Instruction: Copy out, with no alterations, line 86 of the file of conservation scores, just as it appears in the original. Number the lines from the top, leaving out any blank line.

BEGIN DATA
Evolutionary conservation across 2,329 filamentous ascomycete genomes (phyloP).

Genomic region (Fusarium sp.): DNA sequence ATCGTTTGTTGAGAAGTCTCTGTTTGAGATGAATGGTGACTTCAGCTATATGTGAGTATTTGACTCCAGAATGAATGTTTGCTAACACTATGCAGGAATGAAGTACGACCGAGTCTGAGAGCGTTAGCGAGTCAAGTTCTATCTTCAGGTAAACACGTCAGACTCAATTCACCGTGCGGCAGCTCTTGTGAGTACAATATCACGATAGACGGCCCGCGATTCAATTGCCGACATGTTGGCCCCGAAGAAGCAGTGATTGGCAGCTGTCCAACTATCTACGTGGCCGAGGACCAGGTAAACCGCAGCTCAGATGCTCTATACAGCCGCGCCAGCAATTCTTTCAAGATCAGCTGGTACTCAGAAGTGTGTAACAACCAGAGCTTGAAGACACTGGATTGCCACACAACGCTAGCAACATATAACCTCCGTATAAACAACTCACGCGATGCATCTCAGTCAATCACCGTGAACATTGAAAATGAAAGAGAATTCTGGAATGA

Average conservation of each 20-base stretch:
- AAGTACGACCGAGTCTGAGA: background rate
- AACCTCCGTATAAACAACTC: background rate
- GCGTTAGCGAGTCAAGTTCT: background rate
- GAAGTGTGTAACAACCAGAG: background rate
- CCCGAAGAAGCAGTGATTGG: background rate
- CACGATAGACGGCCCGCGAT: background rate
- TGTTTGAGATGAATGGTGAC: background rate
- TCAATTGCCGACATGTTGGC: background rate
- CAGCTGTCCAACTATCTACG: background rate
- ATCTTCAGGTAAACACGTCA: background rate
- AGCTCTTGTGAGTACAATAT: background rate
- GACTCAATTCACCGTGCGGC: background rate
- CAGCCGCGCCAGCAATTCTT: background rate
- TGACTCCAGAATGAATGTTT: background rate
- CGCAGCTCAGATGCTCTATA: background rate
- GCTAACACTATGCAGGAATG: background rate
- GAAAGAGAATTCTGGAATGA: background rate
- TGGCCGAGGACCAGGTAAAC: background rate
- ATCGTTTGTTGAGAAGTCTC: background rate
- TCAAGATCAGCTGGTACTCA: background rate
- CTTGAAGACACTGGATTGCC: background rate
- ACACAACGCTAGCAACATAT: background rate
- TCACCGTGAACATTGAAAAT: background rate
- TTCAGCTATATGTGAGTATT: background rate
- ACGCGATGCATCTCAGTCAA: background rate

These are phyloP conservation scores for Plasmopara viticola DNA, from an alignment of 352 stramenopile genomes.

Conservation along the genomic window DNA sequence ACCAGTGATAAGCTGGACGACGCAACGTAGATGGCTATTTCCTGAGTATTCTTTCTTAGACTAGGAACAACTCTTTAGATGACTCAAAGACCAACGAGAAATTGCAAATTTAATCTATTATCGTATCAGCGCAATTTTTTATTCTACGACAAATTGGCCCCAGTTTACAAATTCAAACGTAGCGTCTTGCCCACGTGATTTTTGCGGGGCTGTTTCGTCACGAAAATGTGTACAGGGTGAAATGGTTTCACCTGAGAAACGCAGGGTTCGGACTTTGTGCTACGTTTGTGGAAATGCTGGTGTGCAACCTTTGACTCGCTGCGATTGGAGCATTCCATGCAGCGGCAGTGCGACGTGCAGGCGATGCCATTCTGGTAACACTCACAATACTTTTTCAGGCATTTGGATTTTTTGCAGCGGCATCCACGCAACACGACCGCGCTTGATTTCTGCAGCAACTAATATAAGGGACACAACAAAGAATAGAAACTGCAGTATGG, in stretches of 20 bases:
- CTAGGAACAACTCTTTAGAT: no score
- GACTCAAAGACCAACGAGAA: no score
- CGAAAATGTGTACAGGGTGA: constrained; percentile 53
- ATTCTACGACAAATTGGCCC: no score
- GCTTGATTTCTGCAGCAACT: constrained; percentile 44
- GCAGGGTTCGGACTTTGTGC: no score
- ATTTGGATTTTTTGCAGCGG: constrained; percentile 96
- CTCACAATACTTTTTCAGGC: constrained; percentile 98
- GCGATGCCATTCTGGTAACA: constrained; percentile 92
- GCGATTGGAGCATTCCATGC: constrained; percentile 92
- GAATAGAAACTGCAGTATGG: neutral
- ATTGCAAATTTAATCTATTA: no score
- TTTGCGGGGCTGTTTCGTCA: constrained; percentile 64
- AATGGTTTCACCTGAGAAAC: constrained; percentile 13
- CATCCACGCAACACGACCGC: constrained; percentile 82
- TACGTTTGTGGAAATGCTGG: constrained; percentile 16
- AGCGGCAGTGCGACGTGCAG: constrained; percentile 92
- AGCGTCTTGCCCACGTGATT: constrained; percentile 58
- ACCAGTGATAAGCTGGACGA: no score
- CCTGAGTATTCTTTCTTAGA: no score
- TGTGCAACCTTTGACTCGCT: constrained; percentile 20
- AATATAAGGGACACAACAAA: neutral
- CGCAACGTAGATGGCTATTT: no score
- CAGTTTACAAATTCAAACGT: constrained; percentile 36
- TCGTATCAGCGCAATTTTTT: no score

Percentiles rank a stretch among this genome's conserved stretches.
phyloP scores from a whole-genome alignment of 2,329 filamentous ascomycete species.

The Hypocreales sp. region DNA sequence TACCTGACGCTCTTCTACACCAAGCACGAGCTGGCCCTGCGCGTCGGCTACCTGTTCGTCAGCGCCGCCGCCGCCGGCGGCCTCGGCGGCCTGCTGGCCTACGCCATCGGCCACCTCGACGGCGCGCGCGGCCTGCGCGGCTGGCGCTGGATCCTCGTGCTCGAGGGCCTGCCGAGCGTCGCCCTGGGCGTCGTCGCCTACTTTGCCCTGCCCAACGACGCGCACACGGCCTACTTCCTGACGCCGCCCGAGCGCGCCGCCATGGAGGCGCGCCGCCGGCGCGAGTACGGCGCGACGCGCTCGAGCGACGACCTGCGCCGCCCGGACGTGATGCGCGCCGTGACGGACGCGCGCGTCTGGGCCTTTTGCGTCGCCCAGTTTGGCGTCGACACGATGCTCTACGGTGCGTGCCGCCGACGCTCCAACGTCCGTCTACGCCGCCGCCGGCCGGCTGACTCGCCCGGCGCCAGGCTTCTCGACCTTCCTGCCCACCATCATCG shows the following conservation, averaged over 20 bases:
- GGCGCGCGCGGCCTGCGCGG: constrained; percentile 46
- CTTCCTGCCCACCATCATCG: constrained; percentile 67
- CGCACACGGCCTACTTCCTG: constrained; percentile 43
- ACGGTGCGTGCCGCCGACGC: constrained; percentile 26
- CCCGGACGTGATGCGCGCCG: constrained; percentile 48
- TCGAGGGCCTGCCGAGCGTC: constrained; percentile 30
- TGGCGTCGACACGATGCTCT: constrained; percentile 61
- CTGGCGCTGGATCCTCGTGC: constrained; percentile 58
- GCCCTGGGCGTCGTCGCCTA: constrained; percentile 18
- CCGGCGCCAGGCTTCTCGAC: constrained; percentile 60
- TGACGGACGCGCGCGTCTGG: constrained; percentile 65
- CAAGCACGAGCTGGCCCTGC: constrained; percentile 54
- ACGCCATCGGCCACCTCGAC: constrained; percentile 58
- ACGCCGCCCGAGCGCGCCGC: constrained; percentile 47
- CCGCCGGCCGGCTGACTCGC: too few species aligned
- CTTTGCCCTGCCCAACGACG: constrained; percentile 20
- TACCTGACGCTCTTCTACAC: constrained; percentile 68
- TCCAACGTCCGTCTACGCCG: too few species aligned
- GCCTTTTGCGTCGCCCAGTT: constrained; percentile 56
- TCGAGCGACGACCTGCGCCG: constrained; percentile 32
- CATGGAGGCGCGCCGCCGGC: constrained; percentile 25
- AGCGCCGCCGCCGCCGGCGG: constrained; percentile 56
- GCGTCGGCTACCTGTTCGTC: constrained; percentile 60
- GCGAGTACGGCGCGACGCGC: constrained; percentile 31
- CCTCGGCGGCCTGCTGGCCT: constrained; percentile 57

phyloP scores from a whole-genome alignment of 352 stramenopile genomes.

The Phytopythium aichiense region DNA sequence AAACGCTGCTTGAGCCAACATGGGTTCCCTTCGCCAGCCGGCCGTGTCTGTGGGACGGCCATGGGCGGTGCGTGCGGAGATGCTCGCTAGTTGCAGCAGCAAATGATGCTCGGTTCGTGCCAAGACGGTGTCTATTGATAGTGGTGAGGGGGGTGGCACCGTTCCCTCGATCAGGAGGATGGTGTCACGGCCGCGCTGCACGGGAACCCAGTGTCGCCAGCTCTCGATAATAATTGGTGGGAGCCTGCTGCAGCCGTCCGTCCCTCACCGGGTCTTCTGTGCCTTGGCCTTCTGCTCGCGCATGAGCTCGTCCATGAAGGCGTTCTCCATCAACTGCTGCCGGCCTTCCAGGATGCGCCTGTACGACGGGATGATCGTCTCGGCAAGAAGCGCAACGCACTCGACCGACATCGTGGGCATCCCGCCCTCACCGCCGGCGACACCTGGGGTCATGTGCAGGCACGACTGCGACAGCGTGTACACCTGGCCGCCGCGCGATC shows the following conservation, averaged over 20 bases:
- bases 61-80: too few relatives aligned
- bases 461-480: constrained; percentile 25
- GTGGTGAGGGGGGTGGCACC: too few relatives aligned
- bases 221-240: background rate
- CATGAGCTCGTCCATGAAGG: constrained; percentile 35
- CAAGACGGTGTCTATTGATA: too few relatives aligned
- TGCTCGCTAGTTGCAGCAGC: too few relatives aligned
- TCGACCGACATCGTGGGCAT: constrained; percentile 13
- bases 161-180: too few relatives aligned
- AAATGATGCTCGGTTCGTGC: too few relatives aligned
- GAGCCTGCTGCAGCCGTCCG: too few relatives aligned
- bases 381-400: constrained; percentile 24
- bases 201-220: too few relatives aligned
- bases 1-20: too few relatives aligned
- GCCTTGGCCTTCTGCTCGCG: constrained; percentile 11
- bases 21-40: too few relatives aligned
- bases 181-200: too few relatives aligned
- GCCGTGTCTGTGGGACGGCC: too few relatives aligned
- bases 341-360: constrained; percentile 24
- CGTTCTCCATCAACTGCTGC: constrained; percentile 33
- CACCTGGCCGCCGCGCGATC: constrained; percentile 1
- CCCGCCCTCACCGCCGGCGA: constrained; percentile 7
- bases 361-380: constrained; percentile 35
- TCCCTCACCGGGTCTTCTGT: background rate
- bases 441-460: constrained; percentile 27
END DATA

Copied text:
- bases 61-80: too few relatives aligned